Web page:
Due to the Vet’s best guess that she was about a year and a half old when he first saw her on July 27th, 2010, I’ve made the executive decision that her birthday is on January 27th. She is now a 13-year-old lady. Using the updated and generally agreed upon calculation of 10.5 dog years per human year for the first 2 years, then 4 dog years per human year for each year after she is now the equivalent of an 80 year old in human years! Because of her difficult start in life and her medical issues though she looks and acts older.
In October of 2014 we had a scare and I almost made the decision to put her down. She started pain vocalizing whenever she jumped up into a car and had trouble walking up any sort of incline. She could walk down stairs and jump down out of automobiles just fine but would just whimper and sit down at car doors and at stairs or any incline for that matter. A trip to the vet and some x-rays revealed that she has Intervertebral Disc Disease.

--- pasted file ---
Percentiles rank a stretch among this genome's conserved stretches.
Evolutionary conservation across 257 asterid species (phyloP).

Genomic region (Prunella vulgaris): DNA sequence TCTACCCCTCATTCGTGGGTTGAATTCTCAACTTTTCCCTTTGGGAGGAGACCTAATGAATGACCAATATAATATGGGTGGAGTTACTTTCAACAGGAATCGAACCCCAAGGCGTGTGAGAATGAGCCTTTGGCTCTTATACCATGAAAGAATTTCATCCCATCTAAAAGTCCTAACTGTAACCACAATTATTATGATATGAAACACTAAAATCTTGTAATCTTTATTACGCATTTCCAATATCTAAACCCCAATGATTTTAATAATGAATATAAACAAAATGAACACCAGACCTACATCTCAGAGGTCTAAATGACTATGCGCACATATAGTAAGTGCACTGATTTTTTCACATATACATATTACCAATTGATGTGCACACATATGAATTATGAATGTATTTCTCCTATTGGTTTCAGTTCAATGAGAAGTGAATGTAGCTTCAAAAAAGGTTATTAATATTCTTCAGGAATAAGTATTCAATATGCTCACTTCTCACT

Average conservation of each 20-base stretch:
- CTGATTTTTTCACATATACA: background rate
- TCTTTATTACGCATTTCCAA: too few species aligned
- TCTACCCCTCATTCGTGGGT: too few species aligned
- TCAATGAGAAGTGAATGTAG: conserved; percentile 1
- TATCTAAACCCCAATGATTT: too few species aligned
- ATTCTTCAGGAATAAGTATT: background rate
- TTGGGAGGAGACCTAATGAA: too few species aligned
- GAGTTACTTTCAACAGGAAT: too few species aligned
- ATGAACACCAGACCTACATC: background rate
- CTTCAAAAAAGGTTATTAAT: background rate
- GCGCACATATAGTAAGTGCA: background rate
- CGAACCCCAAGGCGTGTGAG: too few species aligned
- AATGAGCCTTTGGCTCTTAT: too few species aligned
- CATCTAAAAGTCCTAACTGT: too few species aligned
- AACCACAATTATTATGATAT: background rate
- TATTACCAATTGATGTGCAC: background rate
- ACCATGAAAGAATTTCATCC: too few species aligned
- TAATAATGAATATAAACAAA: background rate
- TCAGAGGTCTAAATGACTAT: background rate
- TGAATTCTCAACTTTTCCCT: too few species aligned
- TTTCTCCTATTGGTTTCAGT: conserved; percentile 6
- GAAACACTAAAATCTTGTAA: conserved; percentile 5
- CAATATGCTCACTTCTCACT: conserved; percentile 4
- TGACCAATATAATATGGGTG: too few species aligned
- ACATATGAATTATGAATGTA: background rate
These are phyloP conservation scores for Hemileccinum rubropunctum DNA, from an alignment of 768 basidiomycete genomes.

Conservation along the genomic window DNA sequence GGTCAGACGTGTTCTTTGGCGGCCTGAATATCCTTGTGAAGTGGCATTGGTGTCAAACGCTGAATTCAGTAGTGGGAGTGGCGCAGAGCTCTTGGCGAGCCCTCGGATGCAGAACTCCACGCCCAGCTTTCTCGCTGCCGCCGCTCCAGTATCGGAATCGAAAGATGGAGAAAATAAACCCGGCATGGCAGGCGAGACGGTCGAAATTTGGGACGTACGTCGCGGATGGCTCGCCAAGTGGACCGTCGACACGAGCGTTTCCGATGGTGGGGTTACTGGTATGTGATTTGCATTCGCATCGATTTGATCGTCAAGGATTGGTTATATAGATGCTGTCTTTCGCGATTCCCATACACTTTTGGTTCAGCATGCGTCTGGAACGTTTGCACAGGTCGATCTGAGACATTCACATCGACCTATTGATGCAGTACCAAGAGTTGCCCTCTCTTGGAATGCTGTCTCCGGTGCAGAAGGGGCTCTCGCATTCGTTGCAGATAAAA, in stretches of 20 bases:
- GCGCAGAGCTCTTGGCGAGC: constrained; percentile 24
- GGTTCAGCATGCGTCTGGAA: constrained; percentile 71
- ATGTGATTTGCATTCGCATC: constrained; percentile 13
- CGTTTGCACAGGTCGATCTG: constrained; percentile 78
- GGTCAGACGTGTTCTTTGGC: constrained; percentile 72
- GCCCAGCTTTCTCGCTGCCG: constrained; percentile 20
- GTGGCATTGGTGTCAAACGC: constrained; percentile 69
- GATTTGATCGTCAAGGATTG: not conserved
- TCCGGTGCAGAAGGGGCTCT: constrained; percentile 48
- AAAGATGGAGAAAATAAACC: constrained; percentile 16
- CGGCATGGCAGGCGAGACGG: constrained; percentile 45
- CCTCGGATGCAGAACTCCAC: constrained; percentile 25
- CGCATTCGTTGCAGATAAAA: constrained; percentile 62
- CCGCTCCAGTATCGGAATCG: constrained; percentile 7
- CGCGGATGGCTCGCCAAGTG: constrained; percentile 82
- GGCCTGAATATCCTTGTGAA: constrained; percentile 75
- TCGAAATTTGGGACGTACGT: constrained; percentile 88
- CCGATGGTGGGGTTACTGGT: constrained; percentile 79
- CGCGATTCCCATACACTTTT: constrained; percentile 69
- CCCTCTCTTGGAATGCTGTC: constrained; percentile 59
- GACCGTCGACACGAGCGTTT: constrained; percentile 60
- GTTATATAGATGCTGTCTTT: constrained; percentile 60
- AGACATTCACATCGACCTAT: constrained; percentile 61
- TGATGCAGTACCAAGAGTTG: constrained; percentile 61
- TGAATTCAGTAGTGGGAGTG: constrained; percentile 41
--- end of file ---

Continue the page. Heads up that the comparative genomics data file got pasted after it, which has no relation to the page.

Over a time span of three months we made some changes. After a couple of bouts of steroids to reduce the swelling, pain management when needed and a diet plan to cut her weight (she was not happy about that last part) we seemed to get a handle on it. We also reduced her activity level and stopped some of her less-than-helpful habits. She no longer automatically jumps up into/onto anything; truck, bed, couch, log, stump…you get the idea. If she feels up to it, she does. If she does not, she goes and sits by the item. If it is allowed I’ll lift her up. It also serves as another bonding ritual between man and beast. I still sometimes cringe when she jump up on certain things but pain is a natural limiter. She wouldn’t do it if she didn’t think she could and I’m happy to help her in any way I can. After all, she is my girl and adventure companion.